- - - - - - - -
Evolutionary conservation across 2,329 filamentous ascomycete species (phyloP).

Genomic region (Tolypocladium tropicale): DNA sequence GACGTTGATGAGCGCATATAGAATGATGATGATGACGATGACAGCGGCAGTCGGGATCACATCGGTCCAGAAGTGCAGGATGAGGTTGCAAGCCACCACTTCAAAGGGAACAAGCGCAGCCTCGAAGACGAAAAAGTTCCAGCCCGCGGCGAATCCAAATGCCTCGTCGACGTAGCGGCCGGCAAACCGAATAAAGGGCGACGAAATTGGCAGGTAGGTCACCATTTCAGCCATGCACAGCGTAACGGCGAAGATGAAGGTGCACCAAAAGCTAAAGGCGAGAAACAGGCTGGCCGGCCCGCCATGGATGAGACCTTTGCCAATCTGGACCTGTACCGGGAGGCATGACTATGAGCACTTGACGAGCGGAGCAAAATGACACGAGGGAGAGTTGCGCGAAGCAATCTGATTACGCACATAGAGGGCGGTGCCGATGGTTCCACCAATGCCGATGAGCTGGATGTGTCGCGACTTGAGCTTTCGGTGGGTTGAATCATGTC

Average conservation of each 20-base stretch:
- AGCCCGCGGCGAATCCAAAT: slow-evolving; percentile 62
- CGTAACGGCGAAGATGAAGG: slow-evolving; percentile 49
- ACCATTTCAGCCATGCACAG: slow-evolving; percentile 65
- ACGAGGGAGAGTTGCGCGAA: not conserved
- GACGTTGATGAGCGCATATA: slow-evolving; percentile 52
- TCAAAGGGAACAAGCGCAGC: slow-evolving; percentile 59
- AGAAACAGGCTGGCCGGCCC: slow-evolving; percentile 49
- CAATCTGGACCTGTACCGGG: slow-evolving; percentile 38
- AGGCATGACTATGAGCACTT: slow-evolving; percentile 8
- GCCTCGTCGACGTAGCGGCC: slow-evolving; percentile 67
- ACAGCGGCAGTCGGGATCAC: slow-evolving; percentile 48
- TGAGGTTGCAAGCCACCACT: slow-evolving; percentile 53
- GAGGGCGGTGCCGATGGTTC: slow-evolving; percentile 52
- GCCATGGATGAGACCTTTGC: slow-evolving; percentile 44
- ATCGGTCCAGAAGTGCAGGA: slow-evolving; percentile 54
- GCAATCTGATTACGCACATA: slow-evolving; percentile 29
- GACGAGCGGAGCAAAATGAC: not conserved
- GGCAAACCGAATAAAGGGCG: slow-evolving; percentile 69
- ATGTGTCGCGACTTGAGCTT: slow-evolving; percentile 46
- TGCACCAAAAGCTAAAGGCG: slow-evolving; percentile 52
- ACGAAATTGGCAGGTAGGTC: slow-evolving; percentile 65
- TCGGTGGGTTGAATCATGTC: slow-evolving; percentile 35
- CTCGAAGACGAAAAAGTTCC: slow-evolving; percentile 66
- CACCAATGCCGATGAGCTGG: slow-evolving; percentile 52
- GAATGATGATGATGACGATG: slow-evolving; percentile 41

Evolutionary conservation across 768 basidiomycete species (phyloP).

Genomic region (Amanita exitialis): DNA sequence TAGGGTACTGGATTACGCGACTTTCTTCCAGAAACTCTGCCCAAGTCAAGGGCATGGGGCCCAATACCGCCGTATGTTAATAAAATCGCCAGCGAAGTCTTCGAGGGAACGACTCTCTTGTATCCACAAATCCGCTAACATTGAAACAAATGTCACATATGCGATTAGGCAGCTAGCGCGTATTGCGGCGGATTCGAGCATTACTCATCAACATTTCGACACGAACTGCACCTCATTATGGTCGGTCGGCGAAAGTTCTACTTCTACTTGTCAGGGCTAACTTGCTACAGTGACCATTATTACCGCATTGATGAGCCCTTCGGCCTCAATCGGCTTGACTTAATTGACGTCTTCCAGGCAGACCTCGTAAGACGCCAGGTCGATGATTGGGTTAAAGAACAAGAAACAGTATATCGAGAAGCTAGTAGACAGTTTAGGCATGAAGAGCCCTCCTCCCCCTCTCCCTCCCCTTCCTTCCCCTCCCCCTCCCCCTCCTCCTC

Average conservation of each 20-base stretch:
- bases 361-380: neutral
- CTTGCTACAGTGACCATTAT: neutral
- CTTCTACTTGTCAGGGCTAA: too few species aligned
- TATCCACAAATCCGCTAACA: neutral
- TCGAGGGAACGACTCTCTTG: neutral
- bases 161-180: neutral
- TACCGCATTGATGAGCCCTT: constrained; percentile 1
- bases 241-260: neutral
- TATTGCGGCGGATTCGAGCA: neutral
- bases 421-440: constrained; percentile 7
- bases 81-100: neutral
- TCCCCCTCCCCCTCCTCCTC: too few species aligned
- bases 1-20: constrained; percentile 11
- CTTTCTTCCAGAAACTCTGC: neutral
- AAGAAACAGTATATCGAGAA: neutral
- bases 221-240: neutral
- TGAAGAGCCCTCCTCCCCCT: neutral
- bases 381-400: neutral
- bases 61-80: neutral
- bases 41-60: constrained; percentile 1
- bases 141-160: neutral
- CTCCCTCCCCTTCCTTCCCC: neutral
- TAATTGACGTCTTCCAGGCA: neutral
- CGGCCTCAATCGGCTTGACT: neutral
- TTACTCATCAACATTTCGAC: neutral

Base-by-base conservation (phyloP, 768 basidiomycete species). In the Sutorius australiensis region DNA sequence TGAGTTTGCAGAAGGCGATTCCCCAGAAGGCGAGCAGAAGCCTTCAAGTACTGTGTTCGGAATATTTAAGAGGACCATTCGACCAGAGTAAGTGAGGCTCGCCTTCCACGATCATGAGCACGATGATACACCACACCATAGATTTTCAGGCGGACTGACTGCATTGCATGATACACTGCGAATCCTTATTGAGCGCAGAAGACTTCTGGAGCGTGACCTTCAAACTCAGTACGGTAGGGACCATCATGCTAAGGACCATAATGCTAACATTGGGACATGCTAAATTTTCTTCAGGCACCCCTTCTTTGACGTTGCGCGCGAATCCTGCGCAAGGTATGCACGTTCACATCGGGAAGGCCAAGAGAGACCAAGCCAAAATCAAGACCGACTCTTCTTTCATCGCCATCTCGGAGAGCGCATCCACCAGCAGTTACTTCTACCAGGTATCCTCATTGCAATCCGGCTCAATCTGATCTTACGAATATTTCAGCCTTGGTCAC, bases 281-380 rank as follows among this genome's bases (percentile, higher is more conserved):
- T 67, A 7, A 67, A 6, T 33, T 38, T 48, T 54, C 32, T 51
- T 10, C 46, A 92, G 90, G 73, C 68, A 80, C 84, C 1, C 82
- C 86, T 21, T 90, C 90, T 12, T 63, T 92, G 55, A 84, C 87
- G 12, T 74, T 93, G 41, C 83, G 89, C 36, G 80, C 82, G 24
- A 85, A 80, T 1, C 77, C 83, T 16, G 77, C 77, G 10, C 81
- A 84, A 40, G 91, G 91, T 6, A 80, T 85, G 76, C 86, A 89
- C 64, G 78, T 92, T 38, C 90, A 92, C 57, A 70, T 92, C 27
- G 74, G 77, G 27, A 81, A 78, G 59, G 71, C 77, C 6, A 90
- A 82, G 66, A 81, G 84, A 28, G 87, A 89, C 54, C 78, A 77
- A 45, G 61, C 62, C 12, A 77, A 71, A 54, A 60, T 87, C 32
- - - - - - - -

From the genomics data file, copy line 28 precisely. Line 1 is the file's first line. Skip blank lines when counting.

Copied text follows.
- GAATGATGATGATGACGATG: slow-evolving; percentile 41